Barely two weeks before the country's first specialised counter-terrorism agency is to become operational on March 1, the Centre's ambitious project found itself hitting the wall of its unpredictable ally, Mamata Banerjee of the Trinamool Congress.
West Bengal chief minister Mamata Banerjee gestures during the foundation stone laying ceremony of a mega project for flood control on River Kaliaghai at Katakhali, East Midnapore. PTI/ Swapan Mahapatra
The West Bengal CM not only made public her opposition to the home ministry's pet project of setting up the National Counter Terrorism Centre (NCTC) but also rallied at least seven other non-Congress chief ministers against what they described as an "infringement on the states' rights".
It was Odisha chief minister Naveen Patnaik who first wrote to Prime Minister Manmohan Singh against the NCTC on Monday. Banerjee followed it up a day later, virtually prompting Bihar and Tamil Nadu chief ministers - Nitish Kumar and J Jayalalithaa - to raise the pitch.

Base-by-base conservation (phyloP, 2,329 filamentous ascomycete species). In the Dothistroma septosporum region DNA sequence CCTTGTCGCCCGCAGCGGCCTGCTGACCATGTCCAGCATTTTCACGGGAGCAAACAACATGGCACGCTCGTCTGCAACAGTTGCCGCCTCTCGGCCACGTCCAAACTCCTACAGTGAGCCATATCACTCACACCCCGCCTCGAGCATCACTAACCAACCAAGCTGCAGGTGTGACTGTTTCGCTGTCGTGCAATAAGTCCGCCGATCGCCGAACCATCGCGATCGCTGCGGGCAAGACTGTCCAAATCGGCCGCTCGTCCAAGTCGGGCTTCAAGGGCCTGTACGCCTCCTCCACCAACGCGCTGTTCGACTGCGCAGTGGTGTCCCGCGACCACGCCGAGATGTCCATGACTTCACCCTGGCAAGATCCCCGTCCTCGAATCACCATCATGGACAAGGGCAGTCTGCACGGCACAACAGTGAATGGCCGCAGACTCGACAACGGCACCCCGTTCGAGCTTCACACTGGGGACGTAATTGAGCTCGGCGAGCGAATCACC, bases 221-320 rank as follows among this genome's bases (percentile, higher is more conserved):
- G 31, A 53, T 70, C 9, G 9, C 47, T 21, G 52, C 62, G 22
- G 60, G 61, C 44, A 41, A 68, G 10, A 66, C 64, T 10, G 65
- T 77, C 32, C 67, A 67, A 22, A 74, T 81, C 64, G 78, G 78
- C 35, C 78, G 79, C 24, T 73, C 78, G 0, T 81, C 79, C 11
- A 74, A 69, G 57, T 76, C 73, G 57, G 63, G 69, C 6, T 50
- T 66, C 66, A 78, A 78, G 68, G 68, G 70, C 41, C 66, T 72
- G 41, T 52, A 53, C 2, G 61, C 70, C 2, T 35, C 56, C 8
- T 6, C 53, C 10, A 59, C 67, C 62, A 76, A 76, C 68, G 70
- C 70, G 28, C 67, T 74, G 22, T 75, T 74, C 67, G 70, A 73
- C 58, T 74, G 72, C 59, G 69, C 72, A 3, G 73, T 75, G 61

The issue turned into a full blown controversy on Friday, with three BJP chief ministers Narendra Modi (Gujarat), Shivraj Singh Chouhan (Madhya Pradesh) and Prem Kumar Dhumal (Himachal Pradesh) joining the chorus against the agency along with NDA partner Parkash Singh Badal of Punjab.
The home ministry, however, made it clear that the NCTC was being established under the existing Unlawful Activities (Prevention) Act, and there was no need to consult the states before issuing the notification.
"The NCTC is being formed for better coordination among agencies to fight terror more effectively. We are not passing any new legislation. The sections which have been quoted have been on the statute books for the past six or seven years," home secretary RK Singh said.
The Congress also attacked the opposition-ruled states. In an apparent reference to Trinamool chief Mamata Banerjee and Odisha CM Patnaik, party spokesperson Renuka Chowdhary said they were part of the NDA government when it passed the controversial anti-terror law POTA (Prevention of Terrorist Activities Act) in 2002.
"If we recall and rewind… A lot of these people were associated when these draconian laws were framed during the NDA's tenure," she said.
(With inputs from state bureaus)